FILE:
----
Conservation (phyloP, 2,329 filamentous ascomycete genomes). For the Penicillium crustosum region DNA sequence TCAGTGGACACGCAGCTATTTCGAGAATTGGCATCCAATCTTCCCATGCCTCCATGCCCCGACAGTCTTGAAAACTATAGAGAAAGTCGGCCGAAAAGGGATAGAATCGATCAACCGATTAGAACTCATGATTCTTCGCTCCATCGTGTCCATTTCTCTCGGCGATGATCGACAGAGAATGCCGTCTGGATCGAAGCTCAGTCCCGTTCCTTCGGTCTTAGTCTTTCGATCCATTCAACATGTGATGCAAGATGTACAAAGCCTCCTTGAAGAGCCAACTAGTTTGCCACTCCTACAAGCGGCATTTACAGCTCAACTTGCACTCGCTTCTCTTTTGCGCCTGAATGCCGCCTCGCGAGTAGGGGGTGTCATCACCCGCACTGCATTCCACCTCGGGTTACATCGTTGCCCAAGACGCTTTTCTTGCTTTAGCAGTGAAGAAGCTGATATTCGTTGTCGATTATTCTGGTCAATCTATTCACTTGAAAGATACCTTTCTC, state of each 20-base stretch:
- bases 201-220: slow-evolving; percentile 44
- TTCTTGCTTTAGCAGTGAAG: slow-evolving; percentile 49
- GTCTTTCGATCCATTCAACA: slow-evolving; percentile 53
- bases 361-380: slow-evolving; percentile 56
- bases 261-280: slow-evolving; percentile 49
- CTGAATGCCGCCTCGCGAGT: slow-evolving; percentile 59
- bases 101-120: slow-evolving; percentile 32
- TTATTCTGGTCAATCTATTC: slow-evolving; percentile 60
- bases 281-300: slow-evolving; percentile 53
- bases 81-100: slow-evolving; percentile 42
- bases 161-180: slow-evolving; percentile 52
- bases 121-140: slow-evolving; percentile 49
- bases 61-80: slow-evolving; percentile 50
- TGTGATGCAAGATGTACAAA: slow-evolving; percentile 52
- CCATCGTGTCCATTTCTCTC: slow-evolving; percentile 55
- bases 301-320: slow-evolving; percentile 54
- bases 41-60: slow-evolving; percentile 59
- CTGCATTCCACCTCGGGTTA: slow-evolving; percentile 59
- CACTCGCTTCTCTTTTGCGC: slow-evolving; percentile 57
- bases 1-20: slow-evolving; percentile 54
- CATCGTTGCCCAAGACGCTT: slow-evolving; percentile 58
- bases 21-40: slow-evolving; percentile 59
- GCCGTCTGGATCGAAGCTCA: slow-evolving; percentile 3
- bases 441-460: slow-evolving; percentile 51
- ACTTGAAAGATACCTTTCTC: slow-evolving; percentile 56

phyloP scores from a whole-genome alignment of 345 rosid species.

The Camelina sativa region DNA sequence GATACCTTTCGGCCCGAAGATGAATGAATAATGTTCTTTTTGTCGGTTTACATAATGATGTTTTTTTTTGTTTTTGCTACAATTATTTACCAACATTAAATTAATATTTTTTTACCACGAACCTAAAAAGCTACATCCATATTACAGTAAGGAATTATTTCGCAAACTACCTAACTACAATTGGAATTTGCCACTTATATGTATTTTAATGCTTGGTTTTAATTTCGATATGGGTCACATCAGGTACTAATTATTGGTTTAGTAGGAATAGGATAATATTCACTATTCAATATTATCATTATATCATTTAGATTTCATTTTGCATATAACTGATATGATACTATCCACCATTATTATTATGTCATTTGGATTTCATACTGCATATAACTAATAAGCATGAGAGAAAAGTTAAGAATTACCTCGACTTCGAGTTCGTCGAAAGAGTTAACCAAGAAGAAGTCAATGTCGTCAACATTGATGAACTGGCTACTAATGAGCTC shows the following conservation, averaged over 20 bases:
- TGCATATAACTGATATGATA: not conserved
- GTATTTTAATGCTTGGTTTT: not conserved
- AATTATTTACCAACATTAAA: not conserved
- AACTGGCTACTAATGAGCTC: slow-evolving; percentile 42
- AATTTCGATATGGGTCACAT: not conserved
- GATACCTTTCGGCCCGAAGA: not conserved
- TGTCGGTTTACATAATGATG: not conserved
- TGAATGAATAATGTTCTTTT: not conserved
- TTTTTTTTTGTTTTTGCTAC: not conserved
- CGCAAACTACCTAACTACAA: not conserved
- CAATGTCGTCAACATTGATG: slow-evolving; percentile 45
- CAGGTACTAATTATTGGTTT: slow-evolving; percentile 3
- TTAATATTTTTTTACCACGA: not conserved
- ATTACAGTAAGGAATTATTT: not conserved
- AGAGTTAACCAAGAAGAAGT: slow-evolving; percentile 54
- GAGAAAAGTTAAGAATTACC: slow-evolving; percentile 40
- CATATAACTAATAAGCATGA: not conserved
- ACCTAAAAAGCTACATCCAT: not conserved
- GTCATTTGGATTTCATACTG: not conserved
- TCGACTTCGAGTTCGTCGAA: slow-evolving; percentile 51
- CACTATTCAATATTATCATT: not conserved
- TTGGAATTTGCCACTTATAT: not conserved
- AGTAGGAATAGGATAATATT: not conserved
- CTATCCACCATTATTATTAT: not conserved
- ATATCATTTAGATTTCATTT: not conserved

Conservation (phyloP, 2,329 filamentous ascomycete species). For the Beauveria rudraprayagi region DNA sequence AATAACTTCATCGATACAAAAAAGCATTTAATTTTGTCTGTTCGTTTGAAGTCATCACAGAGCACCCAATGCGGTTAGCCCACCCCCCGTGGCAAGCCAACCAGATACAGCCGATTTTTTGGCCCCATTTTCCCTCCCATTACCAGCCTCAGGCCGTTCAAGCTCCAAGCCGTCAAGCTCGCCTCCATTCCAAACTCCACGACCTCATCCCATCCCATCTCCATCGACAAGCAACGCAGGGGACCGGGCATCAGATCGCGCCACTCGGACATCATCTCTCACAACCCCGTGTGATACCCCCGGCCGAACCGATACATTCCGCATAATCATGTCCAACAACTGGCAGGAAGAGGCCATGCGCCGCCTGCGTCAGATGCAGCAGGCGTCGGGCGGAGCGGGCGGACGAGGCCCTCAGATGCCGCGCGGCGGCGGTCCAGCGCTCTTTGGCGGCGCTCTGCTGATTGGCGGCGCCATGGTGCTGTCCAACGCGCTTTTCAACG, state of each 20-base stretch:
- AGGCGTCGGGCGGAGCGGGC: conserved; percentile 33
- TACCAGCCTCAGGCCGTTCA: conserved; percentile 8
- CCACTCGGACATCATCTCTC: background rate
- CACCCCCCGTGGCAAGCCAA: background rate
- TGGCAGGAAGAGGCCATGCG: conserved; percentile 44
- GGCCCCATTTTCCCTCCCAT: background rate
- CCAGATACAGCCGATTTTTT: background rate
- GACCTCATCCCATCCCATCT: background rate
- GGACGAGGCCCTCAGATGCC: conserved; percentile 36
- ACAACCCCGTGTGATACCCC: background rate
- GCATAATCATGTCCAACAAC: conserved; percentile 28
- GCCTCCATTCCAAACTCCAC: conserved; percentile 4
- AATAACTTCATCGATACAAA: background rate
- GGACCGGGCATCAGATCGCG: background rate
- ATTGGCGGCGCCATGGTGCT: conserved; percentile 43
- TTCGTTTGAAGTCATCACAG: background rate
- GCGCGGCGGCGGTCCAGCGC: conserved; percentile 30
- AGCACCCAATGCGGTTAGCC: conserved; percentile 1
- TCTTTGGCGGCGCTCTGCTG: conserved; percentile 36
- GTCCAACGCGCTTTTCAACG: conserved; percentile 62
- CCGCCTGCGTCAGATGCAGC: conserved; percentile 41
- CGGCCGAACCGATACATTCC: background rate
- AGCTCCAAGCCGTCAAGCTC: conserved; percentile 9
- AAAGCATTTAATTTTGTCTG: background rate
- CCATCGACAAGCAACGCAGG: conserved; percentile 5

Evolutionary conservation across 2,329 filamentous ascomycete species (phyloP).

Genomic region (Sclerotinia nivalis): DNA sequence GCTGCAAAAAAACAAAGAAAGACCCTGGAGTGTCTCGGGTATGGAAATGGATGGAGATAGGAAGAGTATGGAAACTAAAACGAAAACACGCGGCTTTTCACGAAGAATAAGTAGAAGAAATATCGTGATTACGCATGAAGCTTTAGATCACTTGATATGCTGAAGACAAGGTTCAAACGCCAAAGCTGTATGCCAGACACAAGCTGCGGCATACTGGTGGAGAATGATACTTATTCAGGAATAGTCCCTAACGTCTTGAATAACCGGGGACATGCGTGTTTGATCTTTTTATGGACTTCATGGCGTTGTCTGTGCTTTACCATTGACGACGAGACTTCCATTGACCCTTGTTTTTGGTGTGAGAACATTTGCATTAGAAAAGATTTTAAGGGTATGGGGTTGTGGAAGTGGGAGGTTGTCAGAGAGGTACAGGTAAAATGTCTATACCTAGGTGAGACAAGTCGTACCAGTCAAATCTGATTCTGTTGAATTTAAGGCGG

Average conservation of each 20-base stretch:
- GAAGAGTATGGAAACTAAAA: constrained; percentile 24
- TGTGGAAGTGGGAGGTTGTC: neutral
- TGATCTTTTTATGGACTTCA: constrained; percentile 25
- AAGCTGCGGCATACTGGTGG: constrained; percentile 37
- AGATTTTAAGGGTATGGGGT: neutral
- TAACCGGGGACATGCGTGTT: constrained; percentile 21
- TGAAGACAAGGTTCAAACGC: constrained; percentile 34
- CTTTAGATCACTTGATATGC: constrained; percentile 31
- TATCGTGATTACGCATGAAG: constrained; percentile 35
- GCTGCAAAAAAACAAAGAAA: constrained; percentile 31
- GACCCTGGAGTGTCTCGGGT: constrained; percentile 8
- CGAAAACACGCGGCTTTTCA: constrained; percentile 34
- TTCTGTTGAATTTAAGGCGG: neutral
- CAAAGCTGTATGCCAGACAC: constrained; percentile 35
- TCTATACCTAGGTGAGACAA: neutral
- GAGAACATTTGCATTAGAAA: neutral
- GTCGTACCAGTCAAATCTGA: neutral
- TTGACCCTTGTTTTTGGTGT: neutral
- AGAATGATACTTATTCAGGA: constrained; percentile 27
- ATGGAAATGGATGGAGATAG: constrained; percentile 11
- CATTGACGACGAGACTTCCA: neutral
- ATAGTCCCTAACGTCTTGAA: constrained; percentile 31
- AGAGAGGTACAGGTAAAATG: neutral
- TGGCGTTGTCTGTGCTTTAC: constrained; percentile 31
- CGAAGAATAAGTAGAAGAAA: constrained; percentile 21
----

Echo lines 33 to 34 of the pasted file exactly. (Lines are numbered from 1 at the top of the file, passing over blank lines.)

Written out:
- AATTTCGATATGGGTCACAT: not conserved
- GATACCTTTCGGCCCGAAGA: not conserved